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Show of Force?

The Iranian regime's crackdown against 'indecency' is getting more unpopular by the day. By Ardeshir Arian, PJM Special Correspondent

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Ardeshir Arian

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May 23, 2007 - 12:40 am

As the threat of sanctions was hovering down on Ahmadinejad’s government –adding more pressure upon him and the rest of his cabinet– the Iranian leadership was looking for a diversion to take the Iranian people’s minds off the real issues which he will be accounted for.

Teachers striking for equal pay, workers who for months have been barely paid enough to survive, university students uprising across Iran, women protesting, unrest in different parts of the country, the cost of living rising faster and faster, gasoline rationed, and the rivals in the Majlis (Islamic parliament) and other power houses of the Islamic Republic challenging him; they all are the nightmare that Ahmadinejad has to endure in the hope of politically surviving until the next morning.

In a political system with big figures like Rafsanjani and Khatami controlling the money, while Ahmadinejad holds the gun, the Iranian president is faced with obstacles that even his father figure, Chamran, and his godfather, Larijani, are unable to deal with in a serene manner. So what’s a repressive regime to do? Well, why not try focusing the attention to the youth’s social behavior creating an artificial crisis over the dress code?

Iran has a 70 million population with more than 50 million under 30. This makes Iran one of the youngest countries in the world. Along with firing squads and extrajudicial deaths, Khomeini brought his own version of Persian language and vocabulary when took over in 1979. Besides his odd accent, he took new and unfamiliar words -supposedly out of Quran- to daily conversations.

One of those words was one he often used to describe the late shah: Taghout (Satan). By it he referred to the social behavior of modern-day Iranians, their attitude, civility, and specifically their dress code. Ties, jeans and short sleeves for men, as well as uncovered hair for women, became taboo. Consequently, his pasdars (Revolutionary Guards) started persecuting people because they weren’t following the dressing code. Women were attacked by pouring paint on them and by cutting them with blades; men by cutting their ties and ripping off their jeans.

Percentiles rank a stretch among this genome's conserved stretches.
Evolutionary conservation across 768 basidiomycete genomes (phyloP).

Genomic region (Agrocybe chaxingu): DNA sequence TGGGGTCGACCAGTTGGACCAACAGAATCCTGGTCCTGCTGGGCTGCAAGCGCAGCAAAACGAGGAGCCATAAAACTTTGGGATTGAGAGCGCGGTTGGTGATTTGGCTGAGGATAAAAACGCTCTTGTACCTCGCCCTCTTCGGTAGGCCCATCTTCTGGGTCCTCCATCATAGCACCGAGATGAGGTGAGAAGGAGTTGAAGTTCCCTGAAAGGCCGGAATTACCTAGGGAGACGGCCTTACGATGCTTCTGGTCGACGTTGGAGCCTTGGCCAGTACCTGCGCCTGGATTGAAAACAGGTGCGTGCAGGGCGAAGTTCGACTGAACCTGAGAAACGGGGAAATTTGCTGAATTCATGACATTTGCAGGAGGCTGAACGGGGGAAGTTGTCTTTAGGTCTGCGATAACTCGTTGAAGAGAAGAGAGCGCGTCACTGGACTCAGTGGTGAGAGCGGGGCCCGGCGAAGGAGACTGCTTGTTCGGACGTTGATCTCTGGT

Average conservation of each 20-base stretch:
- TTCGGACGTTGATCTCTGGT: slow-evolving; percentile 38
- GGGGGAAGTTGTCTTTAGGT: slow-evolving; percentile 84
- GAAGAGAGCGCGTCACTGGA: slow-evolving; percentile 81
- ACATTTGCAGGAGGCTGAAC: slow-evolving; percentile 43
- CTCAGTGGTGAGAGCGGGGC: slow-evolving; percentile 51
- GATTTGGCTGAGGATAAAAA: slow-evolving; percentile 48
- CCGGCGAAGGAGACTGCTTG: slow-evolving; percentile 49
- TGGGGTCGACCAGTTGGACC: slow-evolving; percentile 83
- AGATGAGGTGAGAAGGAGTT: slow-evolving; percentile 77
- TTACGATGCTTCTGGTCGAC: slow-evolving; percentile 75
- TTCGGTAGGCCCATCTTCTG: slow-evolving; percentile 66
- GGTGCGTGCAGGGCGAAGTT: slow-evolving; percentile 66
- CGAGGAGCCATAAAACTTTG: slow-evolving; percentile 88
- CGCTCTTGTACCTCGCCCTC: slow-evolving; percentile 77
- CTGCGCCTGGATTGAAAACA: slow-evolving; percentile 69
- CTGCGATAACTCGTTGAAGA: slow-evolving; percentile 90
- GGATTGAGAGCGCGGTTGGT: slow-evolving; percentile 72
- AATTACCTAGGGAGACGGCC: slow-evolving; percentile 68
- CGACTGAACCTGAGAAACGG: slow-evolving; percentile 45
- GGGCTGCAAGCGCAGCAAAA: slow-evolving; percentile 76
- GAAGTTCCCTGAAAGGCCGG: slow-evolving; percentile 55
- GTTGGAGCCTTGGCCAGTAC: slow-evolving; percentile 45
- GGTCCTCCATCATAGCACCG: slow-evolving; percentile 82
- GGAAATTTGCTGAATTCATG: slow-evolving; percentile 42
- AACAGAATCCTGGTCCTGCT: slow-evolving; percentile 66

The ironic twist now is that the target of Khomeini’s legacy are precisely “Allah’s Children:” young souls born, raised and educated under Islam and not the Taghout. They belong to a generation who grew without any personal or social freedom since the clerics took power 28 years ago. But despite of that, they have shown more courage, more guts and more determination than the older generation to fight the rulers.

Just yesterday, in the midst of police beating on two defenseless women in Haft e Tir, a popular square in Tehran, people quickly gathered, holding hands with one another and chanting loud and clear against the police, demanding them to let the women go. The police squad, suddenly frightened, radioed for help, but amid the turmoil they were kicked by a young man. Others released the victims from police custody and helped them escape to safety. The young man who also disappeared in the crowd. And today, reports from Tehran said that in another incident near an upscale shopping mall in the north of the city, a girl was being harassed by a police officer for her dress code, but then she pulled a knife and attacked the policeman. People tried to help the girl, but a special police backup unit quickly arrived and manage to take the the girl away by force.

A witness on the scene told PJ Media that after these reactions against police brutality he feels confident, powerful, and “smells freedom in the air.” Is this the beginning of something more?


Added bonus: a video of a young woman, partially undressed, angrily challenging the police enforcing the dress code.

Here’s another:

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